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Southwest, Little Chute Students Represent on Broadway

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Matthew Wautier-Rodriguez was used to being told what to do on stage. He’d started acting and singing in seventh grade, and by his sophomore year it was a fun hobby to go with his other passion, football. Then Terry Martin took over as director of the school musicals at Southwest High School in Green Bay.

“He kind of gave us a skeleton of an idea, and then he was like, ‘now go run with it and you decide,’” Wautier-Rodriguez recalls. “I feel like people were kind of just confused and didn’t know what to do because we were never really used to being able to just kind of decide what to do. Then, he just told us, ‘It shouldn’t be my show where I tell you guys what to do. I should give you guys the idea and it’s your show, you guys create what happens.’ So I feel like that was a really key moment in me, you know, finding out this is what I love, when I got to kind of create it firsthand.”

But it was just last year, as a member of the audience, that he decided to make musical theater his career.

I saw my first musical at the Fox Cities PAC last spring,” he says.  “I saw An American in Paris. That is more of a dance show, so it’s not really what I would probably end up doing, but I just fell in love, and I just saw everyone performing on stage and that’s when I knew this is what I had to do for the rest of my life.”

He got a taste of the Broadway life last month as one of two area students, along with Kyra Hietpas of Little Chute, to represent Fox Cities Performing Arts Center’s Center Stage Awards at the National High School Musical Theater Awards in New York.

Wautier-Rodriguez earned a Center Stage Award for his performance as Ren McCormack in Southwest’s production of Footloose, a role made famous by Kevin Bacon in the 1984 movie.

“I just loved the character of Ren is because he just didn’t care what anyone else thought, and he was okay being different,” Wautier-Rodriguez says. “I feel like that’s a big thing that teenagers, especially kids in high school struggle (with) if they are different, just being themselves and being okay with that, and I feel like that was one thing that I really loved about Ren that he just didn’t care what anybody thought, and he always stuck to what he believed in.”

Wautier-Rodriguez was then selected to represent Northeast Wisconsin at the National High School Musical Theater Awards — known as the Jimmy Awards after famed producer James Nederlander — along with a little over 100 other high school performers from around the country. The weeklong experience in New York included workshops, lessons from seasoned professional performers and a chance to perform in a group medley on a real Broadway stage.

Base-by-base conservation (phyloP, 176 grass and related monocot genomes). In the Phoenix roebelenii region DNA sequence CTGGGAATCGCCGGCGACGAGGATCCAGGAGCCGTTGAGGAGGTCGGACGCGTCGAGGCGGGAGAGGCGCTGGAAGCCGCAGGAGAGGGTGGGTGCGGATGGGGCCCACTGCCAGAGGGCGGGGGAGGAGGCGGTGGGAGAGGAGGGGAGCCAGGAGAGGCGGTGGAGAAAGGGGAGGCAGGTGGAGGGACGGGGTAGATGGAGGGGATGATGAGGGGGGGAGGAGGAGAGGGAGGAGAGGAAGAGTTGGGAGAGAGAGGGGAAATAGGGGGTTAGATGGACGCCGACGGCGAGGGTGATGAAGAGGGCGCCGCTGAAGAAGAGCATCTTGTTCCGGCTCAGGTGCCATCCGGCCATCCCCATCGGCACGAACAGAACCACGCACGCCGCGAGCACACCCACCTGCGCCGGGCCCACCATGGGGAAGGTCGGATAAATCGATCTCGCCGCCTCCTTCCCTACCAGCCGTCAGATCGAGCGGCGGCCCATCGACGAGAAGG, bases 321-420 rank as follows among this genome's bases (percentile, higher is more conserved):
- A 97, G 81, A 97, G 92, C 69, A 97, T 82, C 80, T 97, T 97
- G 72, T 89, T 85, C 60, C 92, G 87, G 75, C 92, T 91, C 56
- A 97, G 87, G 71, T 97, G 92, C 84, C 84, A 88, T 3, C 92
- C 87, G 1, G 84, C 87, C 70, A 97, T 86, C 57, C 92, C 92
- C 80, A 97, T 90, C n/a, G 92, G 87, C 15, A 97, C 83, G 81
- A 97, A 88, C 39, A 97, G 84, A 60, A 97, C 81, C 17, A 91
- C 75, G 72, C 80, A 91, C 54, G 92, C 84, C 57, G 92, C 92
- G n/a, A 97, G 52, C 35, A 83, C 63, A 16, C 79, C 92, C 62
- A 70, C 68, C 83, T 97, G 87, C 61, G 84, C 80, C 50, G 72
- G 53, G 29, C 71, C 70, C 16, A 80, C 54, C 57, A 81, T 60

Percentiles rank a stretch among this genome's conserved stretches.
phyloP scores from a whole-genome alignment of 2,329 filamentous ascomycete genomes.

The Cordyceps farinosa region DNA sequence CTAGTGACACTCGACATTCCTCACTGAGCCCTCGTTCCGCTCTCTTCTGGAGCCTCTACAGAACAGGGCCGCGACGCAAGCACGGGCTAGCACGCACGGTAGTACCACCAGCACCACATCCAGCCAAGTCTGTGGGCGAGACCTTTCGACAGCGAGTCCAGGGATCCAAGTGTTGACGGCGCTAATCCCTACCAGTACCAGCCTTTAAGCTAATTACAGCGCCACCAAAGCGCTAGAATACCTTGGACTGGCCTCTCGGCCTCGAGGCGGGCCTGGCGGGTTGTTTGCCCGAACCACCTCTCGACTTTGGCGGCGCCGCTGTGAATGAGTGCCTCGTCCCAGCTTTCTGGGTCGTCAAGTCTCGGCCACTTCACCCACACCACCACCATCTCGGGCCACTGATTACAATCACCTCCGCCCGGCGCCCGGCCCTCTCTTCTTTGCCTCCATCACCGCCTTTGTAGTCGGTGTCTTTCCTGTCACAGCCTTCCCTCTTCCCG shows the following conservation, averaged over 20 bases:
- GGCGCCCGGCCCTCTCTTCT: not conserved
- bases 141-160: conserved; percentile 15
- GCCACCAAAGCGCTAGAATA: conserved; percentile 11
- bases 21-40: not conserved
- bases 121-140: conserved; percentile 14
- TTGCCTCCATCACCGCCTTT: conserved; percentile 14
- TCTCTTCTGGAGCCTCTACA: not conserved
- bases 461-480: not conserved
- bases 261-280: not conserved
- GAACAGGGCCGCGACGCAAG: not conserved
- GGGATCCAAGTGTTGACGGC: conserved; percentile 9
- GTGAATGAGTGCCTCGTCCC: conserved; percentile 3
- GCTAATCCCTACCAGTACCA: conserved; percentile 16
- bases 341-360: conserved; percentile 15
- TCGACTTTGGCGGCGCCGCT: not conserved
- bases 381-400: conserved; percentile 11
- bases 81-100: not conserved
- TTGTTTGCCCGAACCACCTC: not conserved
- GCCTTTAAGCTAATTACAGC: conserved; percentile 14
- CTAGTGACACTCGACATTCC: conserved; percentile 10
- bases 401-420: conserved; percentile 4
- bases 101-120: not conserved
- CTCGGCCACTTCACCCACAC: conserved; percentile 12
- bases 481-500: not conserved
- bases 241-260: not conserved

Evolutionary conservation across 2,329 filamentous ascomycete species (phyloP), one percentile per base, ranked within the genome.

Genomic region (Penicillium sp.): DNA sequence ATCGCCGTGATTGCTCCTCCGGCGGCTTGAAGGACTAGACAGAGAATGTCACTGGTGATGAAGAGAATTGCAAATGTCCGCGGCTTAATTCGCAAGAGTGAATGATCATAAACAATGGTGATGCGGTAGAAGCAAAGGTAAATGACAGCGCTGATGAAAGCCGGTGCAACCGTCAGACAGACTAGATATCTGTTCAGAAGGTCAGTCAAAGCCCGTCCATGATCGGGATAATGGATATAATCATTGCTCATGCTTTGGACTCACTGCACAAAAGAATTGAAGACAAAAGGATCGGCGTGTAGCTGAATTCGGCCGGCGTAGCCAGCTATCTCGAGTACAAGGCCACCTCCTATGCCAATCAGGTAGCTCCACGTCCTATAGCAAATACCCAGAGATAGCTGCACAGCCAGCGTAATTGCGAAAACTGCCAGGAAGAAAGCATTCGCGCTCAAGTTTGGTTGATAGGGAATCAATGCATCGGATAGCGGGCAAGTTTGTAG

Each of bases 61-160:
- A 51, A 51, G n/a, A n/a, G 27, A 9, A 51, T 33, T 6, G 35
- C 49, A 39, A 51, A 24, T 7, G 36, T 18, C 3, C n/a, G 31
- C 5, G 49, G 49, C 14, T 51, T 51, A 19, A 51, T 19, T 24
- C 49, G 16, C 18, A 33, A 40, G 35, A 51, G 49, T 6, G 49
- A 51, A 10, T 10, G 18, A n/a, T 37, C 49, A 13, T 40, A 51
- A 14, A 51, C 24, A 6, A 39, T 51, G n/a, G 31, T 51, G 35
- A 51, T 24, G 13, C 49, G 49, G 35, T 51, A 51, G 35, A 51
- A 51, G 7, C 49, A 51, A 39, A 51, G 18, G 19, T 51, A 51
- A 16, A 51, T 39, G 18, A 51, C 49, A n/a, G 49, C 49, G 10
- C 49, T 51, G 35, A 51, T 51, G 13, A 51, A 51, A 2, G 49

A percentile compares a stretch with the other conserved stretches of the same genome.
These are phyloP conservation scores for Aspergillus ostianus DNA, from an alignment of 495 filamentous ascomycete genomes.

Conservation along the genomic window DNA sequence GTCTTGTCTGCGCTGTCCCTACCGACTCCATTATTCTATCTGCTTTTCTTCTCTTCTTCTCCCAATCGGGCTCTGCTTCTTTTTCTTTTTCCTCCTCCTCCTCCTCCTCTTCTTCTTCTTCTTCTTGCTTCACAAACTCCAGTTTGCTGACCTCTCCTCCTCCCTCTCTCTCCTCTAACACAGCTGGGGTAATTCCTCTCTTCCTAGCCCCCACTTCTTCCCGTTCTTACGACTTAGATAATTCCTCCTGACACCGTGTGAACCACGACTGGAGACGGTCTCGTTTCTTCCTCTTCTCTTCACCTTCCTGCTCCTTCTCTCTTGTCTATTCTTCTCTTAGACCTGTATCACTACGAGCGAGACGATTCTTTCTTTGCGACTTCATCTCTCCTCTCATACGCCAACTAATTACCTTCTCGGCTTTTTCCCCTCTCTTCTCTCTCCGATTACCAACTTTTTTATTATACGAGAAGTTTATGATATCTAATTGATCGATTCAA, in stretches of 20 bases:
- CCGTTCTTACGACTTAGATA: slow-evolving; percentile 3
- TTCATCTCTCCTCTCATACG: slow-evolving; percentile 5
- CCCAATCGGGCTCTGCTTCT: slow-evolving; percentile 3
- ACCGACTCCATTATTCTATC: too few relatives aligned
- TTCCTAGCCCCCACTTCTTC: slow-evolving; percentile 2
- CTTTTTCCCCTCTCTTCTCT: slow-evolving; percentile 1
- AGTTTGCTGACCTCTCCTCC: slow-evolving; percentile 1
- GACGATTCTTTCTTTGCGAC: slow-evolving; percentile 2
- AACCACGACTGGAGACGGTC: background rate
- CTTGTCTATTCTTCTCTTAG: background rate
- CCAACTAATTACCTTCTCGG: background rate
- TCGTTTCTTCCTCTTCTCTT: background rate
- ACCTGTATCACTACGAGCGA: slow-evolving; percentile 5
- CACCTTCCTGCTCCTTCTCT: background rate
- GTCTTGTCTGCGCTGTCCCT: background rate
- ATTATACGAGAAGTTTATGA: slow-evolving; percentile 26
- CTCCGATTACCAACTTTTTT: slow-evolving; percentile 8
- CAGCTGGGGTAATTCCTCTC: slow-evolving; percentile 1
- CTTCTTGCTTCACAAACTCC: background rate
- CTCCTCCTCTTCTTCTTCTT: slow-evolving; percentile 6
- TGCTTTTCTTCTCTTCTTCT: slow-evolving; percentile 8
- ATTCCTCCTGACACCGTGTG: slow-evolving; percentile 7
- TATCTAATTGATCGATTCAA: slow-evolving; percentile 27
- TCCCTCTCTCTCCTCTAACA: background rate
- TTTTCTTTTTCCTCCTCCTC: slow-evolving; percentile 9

“I remember during the performance, I was performing my solo in my medley group, and I just remember going across the stage, and it was the first time I really just got to look out at the view and just having the lights hit me on the Broadway stage where people perform eight shows a week, it was really something I’ll never forget,” he says. “It was that special feeling of just pure happiness and satisfaction and like, ‘this is it, it doesn’t really get better than this.’ It was just really cool. There are a lot of words that can’t really describe the true feeling.”

He says that even more than performing on that stage, what he’ll take with him as he goes to UW-Stevens Point in the fall to study musical theater, is what he learned from the professionals he met. One of them was Randy Graff, the famed actress and singer who was the first to play  the role of Fantine in Les Miserables on Broadway in 1987.

“Her biggest thing that she told us that as performers, we have nothing to prove and only to share,” Wautier-Rodriguez says. “I feel like that was the biggest thing from the whole week that I will take with me, because you can get so caught up in trying to be the best and trying to show this is what I can do, I have all these talents, I’m the one for the role. But, she said in this industry, it’s really not about proving yourself. Yes, everyone is going to be good, everyone is going to have their talents, everyone is going to be able to do everything. You just have to share what you have, share what you’re doing, that’s all you really can do. There’s nothing else to it.”

He also heard from previous Jimmy Award nominees who didn’t win the big prizes but still carved out careers for themselves in show business.

“They just reassured us that we are on the right path,” he says. “Everyone has their own journey to be successful Your path can go anywhere, but if you stay working, stay with the same passion, do what you can, you’ll get there and you’ll find your own success.”

Currently, Wautier-Rodriguez is in rehearsal for his next leading role as Jack Kelly in Newsies, a character once played on film by a young Christian Bale. The show is being produced by Next Stage, a college-level musical theater experience for high school performers at St. Norbert College in DePere.

“The directors treat us like we’re in college, they treat us like we’re adults,” Wautier-Rodriguez says. “It’s nice because everyone there has the same passion, the same care, the same drive as everyone else so we just get a lot of good stuff done.”

Newsies runs August 8-11 at the Walter Theater in the St. Norbert’s College Hall of Fine Arts.